Proof

The characteristic polynomial of \(F_{J}(\bar{x},\bar{y})\) about positive equilibrium point \((\bar{x},\bar{y})= (1,\ln(\alpha-1) )\) for the system (17) is given by
$$ P(\lambda)=\lambda^{2}+ \biggl(\frac{1}{\alpha}-2 \biggr)\lambda+1-\frac {1}{\alpha}+\frac{ (\frac{\alpha}{2}-\frac{1}{2} ) \ln (\alpha-1)}{\alpha}. $$
(19)
Then it follows from Lemma 1.1 that the unique positive equilibrium point \((1,\ln(\alpha-1) )\) of the system (17) is locally asymptotically stable if and only if
$$\biggl\vert \frac{1}{\alpha}-2\biggr\vert < 2-\frac{1}{\alpha}+ \frac{ (\frac {\alpha}{2}-\frac{1}{2} ) \ln(\alpha-1)}{\alpha}<2. $$
It is easy to see that \(\vert \frac{1}{\alpha}-2\vert <2-\frac {1}{\alpha}+\frac{ (\frac{\alpha}{2}-\frac{1}{2} ) \ln (\alpha-1)}{\alpha}\) for all \(\alpha>2\). Hence, it is enough to show that \(2-\frac{1}{\alpha}+\frac{ (\frac{\alpha}{2}-\frac {1}{2} ) \ln(\alpha-1)}{\alpha}<2\), or equivalently
$$F(\alpha)=\frac{ (\frac{\alpha}{2}-\frac{1}{2} ) \ln(\alpha -1)}{\alpha}-\frac{1}{\alpha}< 0. $$
Moreover, \(F(2)=-\frac{1}{2}\), \(F(3.4)=0.0148713\), and \(F'(\alpha)=\frac {\alpha+\ln(\alpha-1)+2}{2 \alpha^{2}}>0\) for all \(\alpha>2\). From this it follows that \(F(\alpha)\) has the unique root \(R_{0}\) in \((2,3.4)\). With the help of Mathematica this unique root of \(F(\alpha)\) is approximated by \(R_{0}\approx3.3457507549227654\). It is easy to see that \(F(\alpha)<0\) if and only if \(2<\alpha<R_{0}\). Hence, the unique positive equilibrium point \((1,\ln(\alpha -1) )\) of the system (17) is locally asymptotically stable if and only if \(\alpha\in (2,R_{0} )\). Moreover, Theorem 4.1 shows that the unique positive equilibrium point \((1,\ln(\alpha -1) )\) of the system (17) is a global attractor. Hence, the proof is completed. □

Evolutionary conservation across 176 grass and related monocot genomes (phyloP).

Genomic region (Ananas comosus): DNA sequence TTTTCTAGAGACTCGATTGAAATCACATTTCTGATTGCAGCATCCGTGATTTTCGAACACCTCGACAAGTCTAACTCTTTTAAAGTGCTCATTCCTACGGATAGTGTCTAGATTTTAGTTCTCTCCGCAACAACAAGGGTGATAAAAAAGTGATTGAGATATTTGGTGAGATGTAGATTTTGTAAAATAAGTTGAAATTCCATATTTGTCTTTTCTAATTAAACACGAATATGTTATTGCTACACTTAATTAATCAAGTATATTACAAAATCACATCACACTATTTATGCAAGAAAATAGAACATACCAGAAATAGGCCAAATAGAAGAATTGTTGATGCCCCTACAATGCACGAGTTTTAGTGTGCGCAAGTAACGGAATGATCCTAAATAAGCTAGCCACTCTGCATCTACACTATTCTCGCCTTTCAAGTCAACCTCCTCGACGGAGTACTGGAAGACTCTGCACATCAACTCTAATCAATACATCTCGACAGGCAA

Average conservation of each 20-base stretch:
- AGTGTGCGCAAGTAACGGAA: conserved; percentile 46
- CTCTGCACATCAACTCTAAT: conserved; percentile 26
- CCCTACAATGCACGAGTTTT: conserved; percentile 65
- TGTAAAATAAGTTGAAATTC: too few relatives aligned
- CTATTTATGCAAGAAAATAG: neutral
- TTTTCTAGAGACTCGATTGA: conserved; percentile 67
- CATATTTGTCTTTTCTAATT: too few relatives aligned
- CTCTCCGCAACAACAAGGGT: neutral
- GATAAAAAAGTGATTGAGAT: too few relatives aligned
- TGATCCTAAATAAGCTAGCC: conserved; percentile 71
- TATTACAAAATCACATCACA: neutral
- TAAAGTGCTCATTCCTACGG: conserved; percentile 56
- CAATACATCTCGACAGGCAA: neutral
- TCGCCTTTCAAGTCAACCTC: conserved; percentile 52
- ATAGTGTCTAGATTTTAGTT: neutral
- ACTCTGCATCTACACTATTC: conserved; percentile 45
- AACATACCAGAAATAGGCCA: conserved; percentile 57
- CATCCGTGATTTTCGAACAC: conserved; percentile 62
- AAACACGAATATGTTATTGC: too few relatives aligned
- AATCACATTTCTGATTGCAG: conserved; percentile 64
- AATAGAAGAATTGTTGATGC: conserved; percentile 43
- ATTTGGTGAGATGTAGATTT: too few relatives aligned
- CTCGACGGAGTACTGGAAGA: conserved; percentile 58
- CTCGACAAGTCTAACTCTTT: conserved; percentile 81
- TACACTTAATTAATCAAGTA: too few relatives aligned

6 Rate of convergence

In this section we will determine the rate of convergence of a solution that converges to the unique positive equilibrium point of the system (1).

The following result gives the rate of convergence of solutions of a system of difference equations:
$$ X_{n+1}= \bigl(A+B(n) \bigr)X_{n}, $$
(20)
where \(X_{n}\) is an m-dimensional vector, \(A\in C^{m\times m}\) is a constant matrix, and \(B:\mathbb{Z}^{+}\to C^{m\times m}\) is a matrix function satisfying
$$ \bigl\| B(n)\bigr\| \to0 $$
(21)
as \(n\to\infty\), where \(\|\cdot\|\) denotes any matrix norm which is associated with the vector norm
$$\bigl\| (x,y)\bigr\| =\sqrt{x^{2}+y^{2}}. $$

Proposition 6.1

(Perron’s theorem) [16]